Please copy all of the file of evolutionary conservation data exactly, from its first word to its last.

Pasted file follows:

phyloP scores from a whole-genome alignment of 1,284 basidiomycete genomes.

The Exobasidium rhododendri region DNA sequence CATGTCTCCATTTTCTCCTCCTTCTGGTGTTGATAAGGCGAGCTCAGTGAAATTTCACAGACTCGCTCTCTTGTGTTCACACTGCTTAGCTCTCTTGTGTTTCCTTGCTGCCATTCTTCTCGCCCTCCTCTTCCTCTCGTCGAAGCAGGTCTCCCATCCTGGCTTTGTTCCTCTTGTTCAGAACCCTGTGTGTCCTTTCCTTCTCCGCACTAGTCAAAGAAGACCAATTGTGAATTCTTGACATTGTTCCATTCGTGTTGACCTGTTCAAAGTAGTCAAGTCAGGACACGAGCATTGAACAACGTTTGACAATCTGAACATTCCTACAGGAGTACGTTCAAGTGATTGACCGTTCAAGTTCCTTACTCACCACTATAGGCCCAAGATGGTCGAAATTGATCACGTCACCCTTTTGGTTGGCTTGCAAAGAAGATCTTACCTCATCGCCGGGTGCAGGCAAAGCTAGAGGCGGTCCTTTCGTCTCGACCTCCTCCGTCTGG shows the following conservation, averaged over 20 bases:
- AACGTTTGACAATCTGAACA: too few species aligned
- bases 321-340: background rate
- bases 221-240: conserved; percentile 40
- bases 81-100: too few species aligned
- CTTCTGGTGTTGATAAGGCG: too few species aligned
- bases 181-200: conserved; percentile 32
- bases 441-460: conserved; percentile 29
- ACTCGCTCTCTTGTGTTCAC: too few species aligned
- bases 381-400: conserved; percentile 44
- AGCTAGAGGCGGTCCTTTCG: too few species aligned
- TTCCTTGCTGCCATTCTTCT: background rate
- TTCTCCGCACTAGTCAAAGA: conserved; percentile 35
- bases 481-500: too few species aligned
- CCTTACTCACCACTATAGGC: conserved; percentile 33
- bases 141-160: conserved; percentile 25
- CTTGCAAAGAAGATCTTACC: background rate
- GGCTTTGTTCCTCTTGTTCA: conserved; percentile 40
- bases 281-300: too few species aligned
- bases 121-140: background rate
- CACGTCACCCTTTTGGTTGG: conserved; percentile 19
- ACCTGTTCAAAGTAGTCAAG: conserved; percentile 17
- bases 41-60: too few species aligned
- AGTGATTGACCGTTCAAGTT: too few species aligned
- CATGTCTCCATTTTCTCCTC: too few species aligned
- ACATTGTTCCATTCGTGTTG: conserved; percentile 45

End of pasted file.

phyloP scores from a whole-genome alignment of 1,284 basidiomycete genomes.

The Exobasidium rhododendri region DNA sequence CATGTCTCCATTTTCTCCTCCTTCTGGTGTTGATAAGGCGAGCTCAGTGAAATTTCACAGACTCGCTCTCTTGTGTTCACACTGCTTAGCTCTCTTGTGTTTCCTTGCTGCCATTCTTCTCGCCCTCCTCTTCCTCTCGTCGAAGCAGGTCTCCCATCCTGGCTTTGTTCCTCTTGTTCAGAACCCTGTGTGTCCTTTCCTTCTCCGCACTAGTCAAAGAAGACCAATTGTGAATTCTTGACATTGTTCCATTCGTGTTGACCTGTTCAAAGTAGTCAAGTCAGGACACGAGCATTGAACAACGTTTGACAATCTGAACATTCCTACAGGAGTACGTTCAAGTGATTGACCGTTCAAGTTCCTTACTCACCACTATAGGCCCAAGATGGTCGAAATTGATCACGTCACCCTTTTGGTTGGCTTGCAAAGAAGATCTTACCTCATCGCCGGGTGCAGGCAAAGCTAGAGGCGGTCCTTTCGTCTCGACCTCCTCCGTCTGG shows the following conservation, averaged over 20 bases:
- AACGTTTGACAATCTGAACA: too few species aligned
- bases 321-340: background rate
- bases 221-240: conserved; percentile 40
- bases 81-100: too few species aligned
- CTTCTGGTGTTGATAAGGCG: too few species aligned
- bases 181-200: conserved; percentile 32
- bases 441-460: conserved; percentile 29
- ACTCGCTCTCTTGTGTTCAC: too few species aligned
- bases 381-400: conserved; percentile 44
- AGCTAGAGGCGGTCCTTTCG: too few species aligned
- TTCCTTGCTGCCATTCTTCT: background rate
- TTCTCCGCACTAGTCAAAGA: conserved; percentile 35
- bases 481-500: too few species aligned
- CCTTACTCACCACTATAGGC: conserved; percentile 33
- bases 141-160: conserved; percentile 25
- CTTGCAAAGAAGATCTTACC: background rate
- GGCTTTGTTCCTCTTGTTCA: conserved; percentile 40
- bases 281-300: too few species aligned
- bases 121-140: background rate
- CACGTCACCCTTTTGGTTGG: conserved; percentile 19
- ACCTGTTCAAAGTAGTCAAG: conserved; percentile 17
- bases 41-60: too few species aligned
- AGTGATTGACCGTTCAAGTT: too few species aligned
- CATGTCTCCATTTTCTCCTC: too few species aligned
- ACATTGTTCCATTCGTGTTG: conserved; percentile 45